Sunday, March 09, 2008

Frequently Asked Questions on ancient Macedonia, Part 1

Q1) What were the borders of ancient Macedonia ?

Thucydides (II 99) defined ancient Macedonia as the area extending to the eastw as far as the lands of mountain Paggaion, east of river Strymon, to the south to the Thermaikos Bay, Chalcidice, river Pineios (the border with Thessaly) and the Kambounia mountains, to the north up to (including) the city of Pella, south of the lands of Paeonians, and to the west to the mountains (Pindos, Tymfe etc) that separate Macedonia from Epeiros and ancient Illyria (today's Albania).

Macedonia, as defined by Thucydides, coincides with the region of Macedonia of modern Greece minus some lands of the Chalcidice prefecture.

In later dates the borders of the Macedonian State (that is, the lands ruled by the Macedonian Kings) varied and depending on the circumstances it extended westwards up to the Adriatic Sea, eastwards up to river Evros and beyond, and to the north up to the city of Lychnidon between the lakes of Brygies and Lyhnetis [the translation of some Greek names into English may seem weird. Blame me for this.]. References pointing to the borders of the Macedonian state can be found in Strabo, VII.

The terms Macedonia and Macedonian State may seem analogous to the terms Great Britain and British Empire.

Q2) When did the first hellenic tribes reside in the area later called by them Macedonia?

The first hellenic tribes of Dorians and Achaeoi resided in Macedonia in prehistoric times, first in Emathia near mountain Vermion and later expanded northwards and eastwards to cover the lands outlined in Question 1. Herodotos mentioned that around the 9th century BC the Macedonian State had the city of Aegae as its capital and that either Caranos or Perdikkas was considered the founder of the Macedonian dynasty.

[ Note: The ancient royal city of Aegae is located in modern day Vergine in the Emathia prefecture of Greece. Excavations which began in 1976 by the late Professor Manolis Andronikos revealed that the site of the city was indeed located near Vergina and not near Edessa as many archaeologists, Professor Andronikos included, previously believed. It was Professor N. G. L. Hammond who in 1968 first suggested that Vergina was the place to look for Aegae, a belief peculiar even to himself at that time. The first royal tombs in Vergina were excavated in 1976-1977 and one of them is believed to belong to Philippos II, father of Alexander the Great. ]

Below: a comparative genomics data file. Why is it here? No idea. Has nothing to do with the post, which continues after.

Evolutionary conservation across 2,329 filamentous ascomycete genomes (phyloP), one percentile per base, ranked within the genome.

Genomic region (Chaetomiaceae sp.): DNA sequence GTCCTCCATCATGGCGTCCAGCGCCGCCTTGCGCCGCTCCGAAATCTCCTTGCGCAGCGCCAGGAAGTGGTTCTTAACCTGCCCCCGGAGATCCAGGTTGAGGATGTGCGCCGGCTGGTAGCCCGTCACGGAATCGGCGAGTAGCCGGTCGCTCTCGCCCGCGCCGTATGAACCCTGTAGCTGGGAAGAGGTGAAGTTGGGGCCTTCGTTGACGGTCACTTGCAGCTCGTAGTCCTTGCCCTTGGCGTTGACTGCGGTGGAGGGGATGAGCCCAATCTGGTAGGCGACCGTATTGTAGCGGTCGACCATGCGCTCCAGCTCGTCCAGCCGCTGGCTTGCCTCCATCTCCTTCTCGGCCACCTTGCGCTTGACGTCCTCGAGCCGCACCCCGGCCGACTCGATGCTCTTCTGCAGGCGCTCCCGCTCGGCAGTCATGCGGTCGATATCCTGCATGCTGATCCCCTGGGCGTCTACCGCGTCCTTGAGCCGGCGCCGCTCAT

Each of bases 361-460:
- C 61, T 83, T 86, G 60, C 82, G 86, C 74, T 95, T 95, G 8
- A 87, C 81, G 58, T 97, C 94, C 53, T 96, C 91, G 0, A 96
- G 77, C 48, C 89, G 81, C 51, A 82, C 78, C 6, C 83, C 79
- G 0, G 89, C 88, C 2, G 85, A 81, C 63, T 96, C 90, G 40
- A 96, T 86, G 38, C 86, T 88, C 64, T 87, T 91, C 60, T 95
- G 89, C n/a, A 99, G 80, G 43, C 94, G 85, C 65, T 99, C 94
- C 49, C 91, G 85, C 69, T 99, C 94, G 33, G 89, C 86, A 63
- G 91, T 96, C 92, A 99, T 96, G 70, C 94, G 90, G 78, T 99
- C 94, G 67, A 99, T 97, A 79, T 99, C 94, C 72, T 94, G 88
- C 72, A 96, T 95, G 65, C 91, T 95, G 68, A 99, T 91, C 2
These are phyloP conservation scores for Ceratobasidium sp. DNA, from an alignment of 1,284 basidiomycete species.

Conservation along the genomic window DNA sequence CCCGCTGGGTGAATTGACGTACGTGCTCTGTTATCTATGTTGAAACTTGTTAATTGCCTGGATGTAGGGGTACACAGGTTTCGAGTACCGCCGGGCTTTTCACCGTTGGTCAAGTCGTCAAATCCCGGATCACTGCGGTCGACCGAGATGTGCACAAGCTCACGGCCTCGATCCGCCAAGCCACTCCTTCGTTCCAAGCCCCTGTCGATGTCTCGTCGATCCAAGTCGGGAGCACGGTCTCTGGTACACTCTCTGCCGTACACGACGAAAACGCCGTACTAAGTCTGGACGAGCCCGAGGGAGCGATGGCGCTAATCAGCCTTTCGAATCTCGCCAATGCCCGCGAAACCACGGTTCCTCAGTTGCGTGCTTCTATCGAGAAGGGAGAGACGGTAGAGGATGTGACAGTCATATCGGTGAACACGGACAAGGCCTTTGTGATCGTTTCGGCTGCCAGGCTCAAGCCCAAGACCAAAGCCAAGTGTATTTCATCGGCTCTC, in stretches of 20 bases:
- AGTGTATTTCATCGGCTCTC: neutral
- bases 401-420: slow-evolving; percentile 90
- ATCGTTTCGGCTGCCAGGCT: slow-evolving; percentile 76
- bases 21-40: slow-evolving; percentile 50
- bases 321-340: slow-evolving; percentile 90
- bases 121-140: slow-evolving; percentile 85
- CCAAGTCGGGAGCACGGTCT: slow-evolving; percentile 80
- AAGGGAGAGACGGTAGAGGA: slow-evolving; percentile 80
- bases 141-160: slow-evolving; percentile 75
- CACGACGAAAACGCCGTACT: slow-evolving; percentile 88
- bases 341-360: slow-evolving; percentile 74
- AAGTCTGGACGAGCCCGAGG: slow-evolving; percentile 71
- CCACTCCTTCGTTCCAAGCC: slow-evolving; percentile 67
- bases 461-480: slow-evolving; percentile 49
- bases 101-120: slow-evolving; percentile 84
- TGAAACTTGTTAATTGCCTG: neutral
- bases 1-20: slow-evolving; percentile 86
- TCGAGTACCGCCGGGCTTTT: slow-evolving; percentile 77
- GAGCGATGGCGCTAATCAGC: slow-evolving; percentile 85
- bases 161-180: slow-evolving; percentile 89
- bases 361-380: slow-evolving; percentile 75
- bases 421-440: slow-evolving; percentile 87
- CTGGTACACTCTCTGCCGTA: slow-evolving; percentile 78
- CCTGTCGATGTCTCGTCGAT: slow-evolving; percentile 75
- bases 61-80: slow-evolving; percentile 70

According to Herodotos, the Makednoi (Macedonians) who crossed Doris and moved to Peloponnesos were later called Dorians. Since the term Dorians is much more well known than the term Makednoi we shall also use it to identify the latter people in the discussion to follow.

The Dorians who formed the Macedonian state came in contact with the local Pelasgic population whose size was much smaller than the one residing at the sea shores and the islands of Southern Greece. It is for this reason that German Historian K. Belloch considered the Macedonians the purest Greeks of any other part of Greece (Gr. Geschichte, I, 1a, p92). The Dorians(Makednoi) of Macedonia were larger in number than those who moved southwards. This is because those who moved southwards were reduced in number either due to attrition or to settlements in the areas they visited along their movement to Southern Greece.

Such a place of permanent residence for some Makednoi(Dorians) was Doris. When these Dorians (known until then as Makednoi only) moved to Peloponnesos they became known there as Dorians (that is, the people [coming] from Doris).

Q3) What is the meaning of the word 'Macedon'? References.

The word Macedon (Gk: Makedvn) is very likely to come from the greek word 'makednos' first mentioned in Homer's Odyssey (Od. H106), and later by Herodotos, who called 'Makednon eunos' the various Doric tribes among which he included the Macedonians (Her. I.56, VIII.43).

The word 'Makednos' has the meaning of long, tall, and highlander. Some archaeologists believe that the Macedonians were called so because they were tall. Nowadays the meaning of 'highlander' is more prevalent. This is because Macedonians used to live early in prehistoric times in the mountains of Vermio in Greece.

The greek words Macetia (Gk: MAKETIA) and Macetae (Gk: MAKETAI) were also used in early times to identify Macedonia and the Macedonians.

The biblic Hettieim or Kitim and Kitiaioi originate from Maketia and Maketai.

Hesiod in Theogonia, written in the middles of 8th century BC, claimed that Makednos and Magnes who used to live in the lands around mountain Olympos and Pieria were sons of Zeus and Thyias, daughter of Deukalion. This suggests that the other Greeks of that time believed that the Macedonians and Magnetes belonged to the same tribe (a hellenic one).

Hellanikos, who lived at the time of Herodotos, considered Macedon son of Aeolos. Apollodoros considered Macedon son of Lykaon and thus grandson of the king of Argos Pelasgos and Lykaon king of Arcadians whose 50 sons became leaders of various greek tribes. On the other hand Aelianos considered Lykaon, King of Emathia and Pindos, son of Macedon.

Aeschylus, in Iketidai, had the king of Argos Pelasgos boasting that his family was ruling the lands beyond Pindos and Dodoni up to river Strymon (that is including Macedonia, the one part of modern day Greece).

Q4) The Macedonian state until the end of the 6th century BC.

The Macedonians until the 6th century BC lived isolated from the other Greeks a pastoral life known as transhumant pastoralism moving their herds to the mountain pastures in the spring and to the lowland pastures in the winter (see N. G. L. Hammond).